The short answer is the overall experience with Daredevil, the whole experience was really tremendous. I was very happy with how Golden Age turned out. That had turned out better than I had hoped. I like putting black and white art into a mainstream comic and have people e-mail me and go, “Uh, my copy’s not colored. I think there was a mistake.”

BF: [Laughing] You should really do a Fortune and Glory on comics too, not just movies.

BMB: I will, I almost guarantee I will. But I have to wait until I get fired.

Click to enlarge

BF: You shook up the Avengers last year with Disassembled. Do you think they’re ready to be hit with whatever will be coming at them during House of M?

BMB: Yes. I think House of M will be very cathartic for some in a way and for some of the long-term Avengers fans that weren’t too thrilled with the direction Disassembled took. I think that they might find House of M to be a semi-cathartic experience. Because some questions are lingering, feelings are addressed.

BF: I have to admit, I never read an Avengers book until Disassembled and now I’m loving it.

BMB: Thanks. This Avengers thing is the wildest ride I’ve ever had in any comic book experience. I mean, as crazy as things got when we put out Alias, which had people screaming because there was an F-word and an interracial relationship (which I didn’t think was a big deal) in the book. And then when Ultimate Spider-Man debuted people don’t remember but that was like a cyclone of craziness. But, truth be told, Disassembled was just the craziest, just because of the myriad of reactions and intensity in every direction.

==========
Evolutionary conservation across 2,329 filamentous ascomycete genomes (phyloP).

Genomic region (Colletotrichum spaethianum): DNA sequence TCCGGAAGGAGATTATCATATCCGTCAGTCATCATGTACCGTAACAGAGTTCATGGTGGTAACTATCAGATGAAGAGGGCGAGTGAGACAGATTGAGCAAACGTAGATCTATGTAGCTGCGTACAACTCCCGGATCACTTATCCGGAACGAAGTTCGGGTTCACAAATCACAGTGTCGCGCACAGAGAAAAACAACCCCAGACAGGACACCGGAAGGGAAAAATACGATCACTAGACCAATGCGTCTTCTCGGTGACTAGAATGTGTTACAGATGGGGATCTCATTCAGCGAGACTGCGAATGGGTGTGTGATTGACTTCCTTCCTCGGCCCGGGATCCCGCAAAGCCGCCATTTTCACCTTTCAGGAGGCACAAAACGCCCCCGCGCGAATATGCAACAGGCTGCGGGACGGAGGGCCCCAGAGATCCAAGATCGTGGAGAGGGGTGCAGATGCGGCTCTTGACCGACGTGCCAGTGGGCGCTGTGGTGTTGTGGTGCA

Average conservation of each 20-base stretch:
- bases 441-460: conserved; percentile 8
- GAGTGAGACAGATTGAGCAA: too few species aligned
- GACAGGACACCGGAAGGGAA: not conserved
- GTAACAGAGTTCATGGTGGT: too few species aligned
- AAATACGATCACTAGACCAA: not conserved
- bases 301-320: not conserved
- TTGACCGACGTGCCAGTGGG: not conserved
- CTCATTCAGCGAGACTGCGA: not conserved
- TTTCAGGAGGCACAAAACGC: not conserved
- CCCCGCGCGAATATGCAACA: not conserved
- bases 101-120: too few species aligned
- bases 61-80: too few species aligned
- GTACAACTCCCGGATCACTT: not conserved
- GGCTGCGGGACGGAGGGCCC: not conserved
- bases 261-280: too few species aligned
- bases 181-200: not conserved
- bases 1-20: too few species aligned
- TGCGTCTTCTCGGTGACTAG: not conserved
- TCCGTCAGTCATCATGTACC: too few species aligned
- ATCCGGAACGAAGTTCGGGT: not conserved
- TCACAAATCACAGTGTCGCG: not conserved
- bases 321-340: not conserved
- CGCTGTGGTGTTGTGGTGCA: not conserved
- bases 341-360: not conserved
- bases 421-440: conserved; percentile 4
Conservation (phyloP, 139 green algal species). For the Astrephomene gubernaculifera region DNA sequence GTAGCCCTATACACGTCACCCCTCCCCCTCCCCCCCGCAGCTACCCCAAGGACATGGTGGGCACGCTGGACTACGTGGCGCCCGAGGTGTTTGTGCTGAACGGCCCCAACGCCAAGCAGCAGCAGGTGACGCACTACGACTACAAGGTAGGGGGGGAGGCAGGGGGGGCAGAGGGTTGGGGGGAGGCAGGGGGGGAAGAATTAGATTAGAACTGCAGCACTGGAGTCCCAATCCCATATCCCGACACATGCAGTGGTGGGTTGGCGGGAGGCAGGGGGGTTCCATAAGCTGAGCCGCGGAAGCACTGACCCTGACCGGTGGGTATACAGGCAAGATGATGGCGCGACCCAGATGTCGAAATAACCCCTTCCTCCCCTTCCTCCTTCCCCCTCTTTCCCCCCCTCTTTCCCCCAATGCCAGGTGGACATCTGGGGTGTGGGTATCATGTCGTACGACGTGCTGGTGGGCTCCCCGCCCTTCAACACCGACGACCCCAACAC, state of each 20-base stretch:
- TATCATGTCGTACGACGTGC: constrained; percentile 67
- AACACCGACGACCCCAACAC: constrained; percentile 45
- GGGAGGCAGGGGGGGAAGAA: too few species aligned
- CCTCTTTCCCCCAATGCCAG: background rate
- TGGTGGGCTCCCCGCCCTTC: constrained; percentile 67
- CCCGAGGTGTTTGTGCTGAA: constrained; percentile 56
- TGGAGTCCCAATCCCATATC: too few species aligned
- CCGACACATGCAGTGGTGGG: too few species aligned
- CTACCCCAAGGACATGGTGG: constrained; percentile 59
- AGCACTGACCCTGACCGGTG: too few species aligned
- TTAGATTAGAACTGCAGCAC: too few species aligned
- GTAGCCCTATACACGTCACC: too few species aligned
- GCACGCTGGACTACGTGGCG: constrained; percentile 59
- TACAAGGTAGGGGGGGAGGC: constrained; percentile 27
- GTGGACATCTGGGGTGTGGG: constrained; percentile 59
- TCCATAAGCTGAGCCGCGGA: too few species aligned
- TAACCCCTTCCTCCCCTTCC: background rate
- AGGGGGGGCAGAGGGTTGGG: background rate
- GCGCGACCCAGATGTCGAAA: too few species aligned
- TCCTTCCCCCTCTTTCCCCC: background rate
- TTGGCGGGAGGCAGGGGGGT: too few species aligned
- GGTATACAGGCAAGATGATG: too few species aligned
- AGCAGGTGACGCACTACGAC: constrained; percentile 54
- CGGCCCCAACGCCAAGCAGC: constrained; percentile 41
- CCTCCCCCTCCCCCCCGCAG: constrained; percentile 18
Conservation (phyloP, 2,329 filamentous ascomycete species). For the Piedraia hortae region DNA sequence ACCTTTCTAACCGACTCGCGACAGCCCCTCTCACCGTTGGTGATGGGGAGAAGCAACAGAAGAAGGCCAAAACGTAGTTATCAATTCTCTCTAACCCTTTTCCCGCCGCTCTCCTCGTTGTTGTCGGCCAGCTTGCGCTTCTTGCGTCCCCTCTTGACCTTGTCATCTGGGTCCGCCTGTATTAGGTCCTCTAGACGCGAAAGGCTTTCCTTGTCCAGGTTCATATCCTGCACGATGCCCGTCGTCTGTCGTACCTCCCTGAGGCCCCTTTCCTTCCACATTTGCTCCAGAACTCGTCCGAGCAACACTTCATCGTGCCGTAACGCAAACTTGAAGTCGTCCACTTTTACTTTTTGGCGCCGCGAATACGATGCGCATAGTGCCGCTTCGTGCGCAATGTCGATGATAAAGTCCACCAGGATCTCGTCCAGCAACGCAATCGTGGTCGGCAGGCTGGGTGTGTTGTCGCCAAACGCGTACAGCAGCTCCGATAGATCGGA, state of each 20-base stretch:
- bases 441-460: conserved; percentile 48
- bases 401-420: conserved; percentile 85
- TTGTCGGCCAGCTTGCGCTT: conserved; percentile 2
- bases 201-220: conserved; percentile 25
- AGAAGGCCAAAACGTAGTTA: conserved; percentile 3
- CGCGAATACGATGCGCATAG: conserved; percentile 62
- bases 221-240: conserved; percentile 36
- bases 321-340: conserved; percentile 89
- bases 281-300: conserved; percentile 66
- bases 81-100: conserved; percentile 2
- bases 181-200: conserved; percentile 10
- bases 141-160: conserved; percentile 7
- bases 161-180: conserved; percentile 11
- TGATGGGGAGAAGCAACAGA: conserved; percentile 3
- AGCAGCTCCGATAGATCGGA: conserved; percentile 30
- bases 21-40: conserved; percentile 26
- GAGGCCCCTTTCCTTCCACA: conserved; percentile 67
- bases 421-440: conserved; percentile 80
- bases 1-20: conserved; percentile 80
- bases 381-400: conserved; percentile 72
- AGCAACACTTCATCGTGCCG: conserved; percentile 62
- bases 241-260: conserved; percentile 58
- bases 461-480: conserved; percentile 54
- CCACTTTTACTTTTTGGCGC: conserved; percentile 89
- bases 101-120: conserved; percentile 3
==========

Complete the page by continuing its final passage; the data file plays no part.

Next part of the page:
Click to enlarge

BF: Do you think it’s because the characters are so iconic?

BMB: I guess so. I think what shocked me about it is that I had been at Marvel for a while and had been lucky enough to have books doing pretty decent and that was pretty awesome, so I assumed it wouldn’t be that big a deal. But it was.

Another thing was that some people thought I was looking to shtick it up, like I’m looking to shock you, as if I’m some kind of shock jock. But I really wasn’t. You do look at the finished art and say to yourself, “Hmmm… this might piss people off,” but you don’t want to shy away from it. At the same time though, that’s not why you wrote it. Story goes first. I mean, I got people mad that Columbia died in Jinx; I got hate mail on that. You can’t touch anybody. Something I thought was odd was killing off Hawkeye, which generated a HUGE reaction. Vision, Ant-Man, eh, not so much. But why not Vision? Vision got ripped right in half! By another Avenger! It’s weird…

BF: Well that’ about does it. Thanks a lot for doing the interview. Broken Frontier wishes you the best.

BMB: Thanks man.

- JP Dorigo